Human Resources At Marks And Spencer
This paper aims to present and analyse the Human Resources Management at Marks & Spencer and the competitive advantages of the retailing giant. Additionally, it provides an analysis of how the external and internal environment affects the planning, recruitment and selection processes of the organisation, as well as performance management, training and reward processes.
Recommendations for improvement of how Marks & Spencer handle their human resources by taking into consideration the environments will also form part of this paper. The management of human resources within an organisation is an aspect of administration that is comparatively harder to imitate than such other aspects as technology, manufacturing processes, products, and strategy (Burke and Cooper 2004:10), therefore representing a unique competitive advantage (Pfeffer 1998:7) on the part of the firm exercising it effectively.
With the increasing amount of academic literature focusing on the subject of managing people within the organisation, there is the need to take an existing organisation, scrutinise how it carries out the management of their human resources and arrive at a conclusion whether such management practices are effective or not and how it contributes to the overall growth of the firm.
In this paper, the organisation in focus is Marks & Spencer. Key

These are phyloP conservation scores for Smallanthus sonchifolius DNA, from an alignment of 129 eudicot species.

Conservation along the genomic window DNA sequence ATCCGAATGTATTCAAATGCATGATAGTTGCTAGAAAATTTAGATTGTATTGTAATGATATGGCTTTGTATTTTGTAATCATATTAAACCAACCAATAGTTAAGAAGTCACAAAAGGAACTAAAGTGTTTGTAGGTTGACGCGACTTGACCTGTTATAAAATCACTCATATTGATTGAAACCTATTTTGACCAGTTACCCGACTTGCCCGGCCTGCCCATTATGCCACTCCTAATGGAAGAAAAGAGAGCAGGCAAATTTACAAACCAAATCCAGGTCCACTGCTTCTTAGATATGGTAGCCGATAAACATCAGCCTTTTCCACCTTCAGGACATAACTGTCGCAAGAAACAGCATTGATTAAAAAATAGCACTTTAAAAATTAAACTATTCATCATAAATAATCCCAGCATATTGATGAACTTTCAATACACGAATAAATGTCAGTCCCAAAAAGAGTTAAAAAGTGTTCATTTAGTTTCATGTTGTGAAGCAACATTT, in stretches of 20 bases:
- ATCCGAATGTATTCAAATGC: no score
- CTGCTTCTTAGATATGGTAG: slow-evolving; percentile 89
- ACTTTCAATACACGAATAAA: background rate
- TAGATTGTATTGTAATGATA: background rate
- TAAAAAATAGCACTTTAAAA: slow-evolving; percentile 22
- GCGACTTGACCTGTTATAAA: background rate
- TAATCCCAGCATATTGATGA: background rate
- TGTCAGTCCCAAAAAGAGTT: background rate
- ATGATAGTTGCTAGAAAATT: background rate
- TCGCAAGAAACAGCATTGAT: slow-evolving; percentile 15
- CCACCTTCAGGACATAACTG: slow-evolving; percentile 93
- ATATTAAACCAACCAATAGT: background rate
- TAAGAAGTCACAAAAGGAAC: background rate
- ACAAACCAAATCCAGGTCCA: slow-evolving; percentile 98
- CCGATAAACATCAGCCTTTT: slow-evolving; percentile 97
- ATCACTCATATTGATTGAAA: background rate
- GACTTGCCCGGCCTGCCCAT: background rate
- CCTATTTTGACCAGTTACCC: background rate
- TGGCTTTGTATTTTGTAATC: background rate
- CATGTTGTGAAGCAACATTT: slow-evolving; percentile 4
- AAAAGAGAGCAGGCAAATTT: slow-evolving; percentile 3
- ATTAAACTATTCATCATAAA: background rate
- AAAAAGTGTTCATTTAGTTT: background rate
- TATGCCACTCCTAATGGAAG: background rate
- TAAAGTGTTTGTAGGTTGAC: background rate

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Their customers have long associated the company with total dependability and value for money; the internal architecture of the company was cantered round permanent employment relationships, strong organisational routines, and a shared sense that there was a Marks and Spencer way of doing things, which the employees benefit from; and the suppliers relationship with the firm in that the external architecture of Marks and Spencer’s organisation was built around an almost Japanese relationship with suppliers – detailed influence on product specification and design as part of relationships sustained over many years (Kay 1999:2).
They also have strong environmental and community responsibilities, (as cited in Kacker & Sternquist 1994:34) part of their corporate responsibility. As stated by Tse, ‘Marks and Spencer have pioneered and excelled themselves in a whole range of ‘modern’ management methods, notably strategic marketing, consumer research, product innovation and development, personnel management, staff training and management development, quality assurance and technological-oriented purchasing’ (1985:13).
Overall, the strong and identifiable corporate culture of Marks & Spencer that operates to get the best out of relatively ordinary employees have continued to produce exceptional corporate results over many years and through many changes in the economic environment (Kay 1995:73). Although there have been downfalls for the hardy retailing perennial over the years largely due to economic crises, they have managed to surmount all the stumbling blocks through an resilience that their competitors view as unnerving.